Book of a Lifetime: Raffles, By EW Hornung

 

I see from the inscription in my Penguin paperback that it was bought on holiday in Ilfracombe, summer of 1976, so I must have been 12. Raffles was a joy to me then and, unlike other books of my youth, a joy still. The attraction of EW Hornung's character, who first appeared in 1899, was that he led not just a double but a triple life.

To the public eye AJ Raffles was a man about town, with rooms at the Albany, a reputation for charm, and a taste for Scotch and Sullivan cigarettes. He was also a brilliant cricketer, "perhaps the very finest slow bowler of his decade", according to his devoted friend and chronicler, Bunny Manders. As a boy, I would have settled for either one of these personas.

What made him irresistible, however, was his anti-heroic underlife as a "cracksman", that great 19th-century slang word for a housebreaker. To Raffles belonged the light fingers and ingenious brain behind the most audacious burglaries ever committed in late-Victorian London.

I have lost count of the times I have read "The Ides of March", the first story in which Raffles reveals his secret side to Bunny, the innocent who has idolised him since their schooldays. How he tricks Bunny into helping him burgle a Bond Street jewellers in the dead of night is at once droll, mischievous and heart-stoppingly tense. As he says to his new partner-in-crime, "Why should I work when I could steal? Why settle down to some humdrum, uncongenial billet, when excitement, romance, danger, and a decent living were all going begging together?"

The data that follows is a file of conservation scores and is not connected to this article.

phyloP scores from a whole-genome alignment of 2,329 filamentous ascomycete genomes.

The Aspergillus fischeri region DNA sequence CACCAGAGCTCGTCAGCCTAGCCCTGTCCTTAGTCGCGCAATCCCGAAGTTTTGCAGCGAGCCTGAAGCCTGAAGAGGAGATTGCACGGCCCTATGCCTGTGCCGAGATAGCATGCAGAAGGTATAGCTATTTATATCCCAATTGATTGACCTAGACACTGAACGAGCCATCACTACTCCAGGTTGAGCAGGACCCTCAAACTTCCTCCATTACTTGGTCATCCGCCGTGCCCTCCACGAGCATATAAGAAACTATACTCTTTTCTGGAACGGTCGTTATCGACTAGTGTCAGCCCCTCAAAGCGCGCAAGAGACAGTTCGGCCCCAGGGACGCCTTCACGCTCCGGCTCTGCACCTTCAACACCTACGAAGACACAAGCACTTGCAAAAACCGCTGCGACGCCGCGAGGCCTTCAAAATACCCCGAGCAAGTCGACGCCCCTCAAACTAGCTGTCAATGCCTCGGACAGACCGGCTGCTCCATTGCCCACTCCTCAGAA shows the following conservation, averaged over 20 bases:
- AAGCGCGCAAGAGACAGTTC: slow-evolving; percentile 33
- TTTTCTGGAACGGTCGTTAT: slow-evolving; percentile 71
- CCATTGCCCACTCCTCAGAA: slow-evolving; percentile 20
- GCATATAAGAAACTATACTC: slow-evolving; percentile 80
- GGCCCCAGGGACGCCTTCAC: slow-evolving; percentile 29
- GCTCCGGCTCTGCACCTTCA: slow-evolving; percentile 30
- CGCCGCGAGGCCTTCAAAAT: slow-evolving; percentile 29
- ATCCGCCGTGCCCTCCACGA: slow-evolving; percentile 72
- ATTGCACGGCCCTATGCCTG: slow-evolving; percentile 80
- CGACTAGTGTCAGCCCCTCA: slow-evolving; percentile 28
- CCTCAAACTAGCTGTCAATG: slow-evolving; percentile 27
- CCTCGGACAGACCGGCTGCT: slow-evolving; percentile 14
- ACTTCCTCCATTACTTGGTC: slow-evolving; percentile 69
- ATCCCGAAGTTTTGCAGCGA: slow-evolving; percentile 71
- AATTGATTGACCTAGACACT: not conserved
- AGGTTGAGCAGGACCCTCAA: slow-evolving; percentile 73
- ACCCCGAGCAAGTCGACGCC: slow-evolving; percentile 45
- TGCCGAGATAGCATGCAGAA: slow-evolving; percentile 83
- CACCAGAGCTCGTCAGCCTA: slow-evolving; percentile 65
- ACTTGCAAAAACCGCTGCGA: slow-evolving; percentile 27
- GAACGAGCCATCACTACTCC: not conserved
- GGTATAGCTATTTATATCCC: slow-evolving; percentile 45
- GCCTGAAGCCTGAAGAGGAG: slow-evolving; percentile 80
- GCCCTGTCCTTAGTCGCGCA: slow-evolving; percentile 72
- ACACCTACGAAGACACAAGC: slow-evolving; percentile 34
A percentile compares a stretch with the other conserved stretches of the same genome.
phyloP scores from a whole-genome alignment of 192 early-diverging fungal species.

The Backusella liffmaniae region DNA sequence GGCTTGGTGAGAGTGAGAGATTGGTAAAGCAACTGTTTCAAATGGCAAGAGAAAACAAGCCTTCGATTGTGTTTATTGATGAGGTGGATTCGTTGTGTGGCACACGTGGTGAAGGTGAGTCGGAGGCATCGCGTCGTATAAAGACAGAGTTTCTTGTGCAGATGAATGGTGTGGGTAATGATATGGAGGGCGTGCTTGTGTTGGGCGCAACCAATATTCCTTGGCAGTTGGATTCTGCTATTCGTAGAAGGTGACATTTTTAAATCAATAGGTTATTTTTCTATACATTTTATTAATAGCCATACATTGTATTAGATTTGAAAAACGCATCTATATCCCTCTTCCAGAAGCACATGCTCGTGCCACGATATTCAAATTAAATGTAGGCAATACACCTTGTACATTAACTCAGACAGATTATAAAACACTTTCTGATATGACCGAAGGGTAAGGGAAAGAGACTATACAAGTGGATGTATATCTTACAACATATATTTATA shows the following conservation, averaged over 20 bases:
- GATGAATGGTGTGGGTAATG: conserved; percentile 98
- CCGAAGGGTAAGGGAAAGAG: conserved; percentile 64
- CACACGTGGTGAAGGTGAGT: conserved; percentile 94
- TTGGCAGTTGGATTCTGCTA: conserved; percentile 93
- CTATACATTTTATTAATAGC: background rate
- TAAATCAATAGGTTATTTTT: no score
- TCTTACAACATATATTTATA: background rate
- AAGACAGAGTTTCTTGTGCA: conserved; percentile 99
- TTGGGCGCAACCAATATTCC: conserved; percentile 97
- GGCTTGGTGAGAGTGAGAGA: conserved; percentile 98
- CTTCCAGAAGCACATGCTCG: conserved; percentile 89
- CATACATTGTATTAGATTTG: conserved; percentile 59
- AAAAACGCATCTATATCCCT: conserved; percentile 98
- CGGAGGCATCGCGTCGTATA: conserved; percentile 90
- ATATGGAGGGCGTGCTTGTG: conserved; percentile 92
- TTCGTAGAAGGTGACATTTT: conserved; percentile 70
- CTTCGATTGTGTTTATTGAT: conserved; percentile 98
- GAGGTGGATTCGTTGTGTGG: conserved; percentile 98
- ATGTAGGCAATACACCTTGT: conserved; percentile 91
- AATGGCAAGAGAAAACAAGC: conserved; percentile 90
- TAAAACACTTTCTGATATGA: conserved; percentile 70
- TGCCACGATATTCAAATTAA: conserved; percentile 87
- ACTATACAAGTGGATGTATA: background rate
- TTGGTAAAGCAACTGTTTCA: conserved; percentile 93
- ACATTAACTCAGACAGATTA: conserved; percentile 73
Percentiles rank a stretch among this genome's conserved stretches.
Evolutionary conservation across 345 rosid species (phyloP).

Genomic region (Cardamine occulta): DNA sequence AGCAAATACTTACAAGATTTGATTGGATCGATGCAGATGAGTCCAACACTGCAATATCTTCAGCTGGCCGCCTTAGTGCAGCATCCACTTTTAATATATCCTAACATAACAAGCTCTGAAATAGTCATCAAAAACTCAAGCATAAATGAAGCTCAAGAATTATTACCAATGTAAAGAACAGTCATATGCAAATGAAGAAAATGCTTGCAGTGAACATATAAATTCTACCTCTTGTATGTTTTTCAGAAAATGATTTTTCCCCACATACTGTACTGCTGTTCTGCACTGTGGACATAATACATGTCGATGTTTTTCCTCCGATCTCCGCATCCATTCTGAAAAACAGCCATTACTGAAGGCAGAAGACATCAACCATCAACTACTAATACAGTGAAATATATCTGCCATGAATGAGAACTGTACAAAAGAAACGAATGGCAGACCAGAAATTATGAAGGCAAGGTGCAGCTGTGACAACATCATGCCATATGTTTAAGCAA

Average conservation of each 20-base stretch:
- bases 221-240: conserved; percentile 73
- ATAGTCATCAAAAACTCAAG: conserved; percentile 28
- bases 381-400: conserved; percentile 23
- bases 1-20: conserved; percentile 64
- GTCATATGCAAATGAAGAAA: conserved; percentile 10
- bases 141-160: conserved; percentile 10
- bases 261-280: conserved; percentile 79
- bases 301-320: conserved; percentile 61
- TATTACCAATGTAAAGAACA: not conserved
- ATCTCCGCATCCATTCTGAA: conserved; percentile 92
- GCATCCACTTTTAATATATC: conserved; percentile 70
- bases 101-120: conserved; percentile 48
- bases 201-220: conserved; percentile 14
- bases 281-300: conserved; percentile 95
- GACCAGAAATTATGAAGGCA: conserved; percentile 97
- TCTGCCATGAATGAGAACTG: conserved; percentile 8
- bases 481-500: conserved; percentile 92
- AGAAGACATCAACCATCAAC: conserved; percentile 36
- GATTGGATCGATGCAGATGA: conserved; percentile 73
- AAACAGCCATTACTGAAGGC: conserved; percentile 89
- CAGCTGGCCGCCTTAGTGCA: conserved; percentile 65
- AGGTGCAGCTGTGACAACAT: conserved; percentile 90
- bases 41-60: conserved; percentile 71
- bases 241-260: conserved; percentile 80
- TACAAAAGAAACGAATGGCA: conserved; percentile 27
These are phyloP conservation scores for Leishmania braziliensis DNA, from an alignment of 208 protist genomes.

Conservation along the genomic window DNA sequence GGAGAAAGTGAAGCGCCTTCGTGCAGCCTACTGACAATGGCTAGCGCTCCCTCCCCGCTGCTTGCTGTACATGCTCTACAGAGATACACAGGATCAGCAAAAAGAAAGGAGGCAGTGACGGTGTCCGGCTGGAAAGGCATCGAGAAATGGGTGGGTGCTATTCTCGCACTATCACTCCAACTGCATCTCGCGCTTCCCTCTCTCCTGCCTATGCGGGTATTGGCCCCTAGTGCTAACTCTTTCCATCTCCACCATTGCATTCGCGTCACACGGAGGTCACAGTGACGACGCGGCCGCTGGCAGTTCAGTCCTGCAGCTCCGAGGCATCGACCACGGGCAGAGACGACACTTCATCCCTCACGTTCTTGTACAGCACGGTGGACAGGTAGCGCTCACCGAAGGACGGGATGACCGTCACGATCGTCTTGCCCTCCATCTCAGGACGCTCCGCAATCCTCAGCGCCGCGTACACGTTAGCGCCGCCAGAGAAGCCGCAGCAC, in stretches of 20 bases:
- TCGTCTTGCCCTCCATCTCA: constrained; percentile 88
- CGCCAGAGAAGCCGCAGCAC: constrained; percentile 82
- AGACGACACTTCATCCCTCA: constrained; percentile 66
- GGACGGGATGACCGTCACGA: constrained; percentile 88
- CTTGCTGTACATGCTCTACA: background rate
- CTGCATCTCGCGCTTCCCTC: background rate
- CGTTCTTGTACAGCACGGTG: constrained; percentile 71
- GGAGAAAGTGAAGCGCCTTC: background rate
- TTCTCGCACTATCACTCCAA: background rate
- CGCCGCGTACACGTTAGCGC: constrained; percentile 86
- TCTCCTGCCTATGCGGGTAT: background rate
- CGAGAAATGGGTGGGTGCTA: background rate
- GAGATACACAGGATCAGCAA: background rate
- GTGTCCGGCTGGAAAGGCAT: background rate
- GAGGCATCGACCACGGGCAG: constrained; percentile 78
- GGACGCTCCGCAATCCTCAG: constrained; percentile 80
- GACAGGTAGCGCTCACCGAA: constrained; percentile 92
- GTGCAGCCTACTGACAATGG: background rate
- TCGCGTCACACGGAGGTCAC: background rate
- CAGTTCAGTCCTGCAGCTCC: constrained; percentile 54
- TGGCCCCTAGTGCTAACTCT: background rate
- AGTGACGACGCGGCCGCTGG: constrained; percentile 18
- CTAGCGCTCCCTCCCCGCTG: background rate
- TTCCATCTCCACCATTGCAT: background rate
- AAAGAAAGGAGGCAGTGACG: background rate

It was this amoral line of thinking that worried Arthur Conan Doyle, a cousin of Hornung's and the book's dedicatee - Holmes and Watson being the upright, crime-solving counterparts to Raffles and Bunny. And yet a spirit of schoolboy honour still clings to the latter pair. Raffles never steals from his hosts, he helps old friends in trouble, and in a subsequent volume he dies a hero's death on the veldt during the Boer War.

 The thrilling duplicity of the "gentleman thief" attracted filmmakers as early as 1905; both Ronald Colman and David Niven would later incarnate him on screen. But the 1977 Yorkshire TV series with Anthony Valentine as Raffles and Christopher Strauli as Bunny was the most marvellous timing for a 12-year-old already besotted with the book. There it all was: the Albany set, the black tailcoats and burglar's masks, the hansom cabs, the clinging fogs, the mansions, the safes, the great escapes. Raffles has been my companion through many a humdrum, uncongenial billet ever since.

'The Streets' by Anthony Quinn is published by Jonathan Cape

PROMOTED VIDEO
Have you tried new the Independent Digital Edition apps?
Arts and Entertainment

ebooksAn evocation of the conflict through the eyes of those who lived through it
Arts and Entertainment

ebooks
Independent
Travel Shop
the manor
Up to 70% off luxury travel
on city breaks Find out more
santorini
Up to 70% off luxury travel
on chic beach resorts Find out more
sardina foodie
Up to 70% off luxury travel
on country retreats Find out more
Latest stories from i100
Have you tried new the Independent Digital Edition apps?

ES Rentals

    Independent Dating
    and  

    By clicking 'Search' you
    are agreeing to our
    Terms of Use.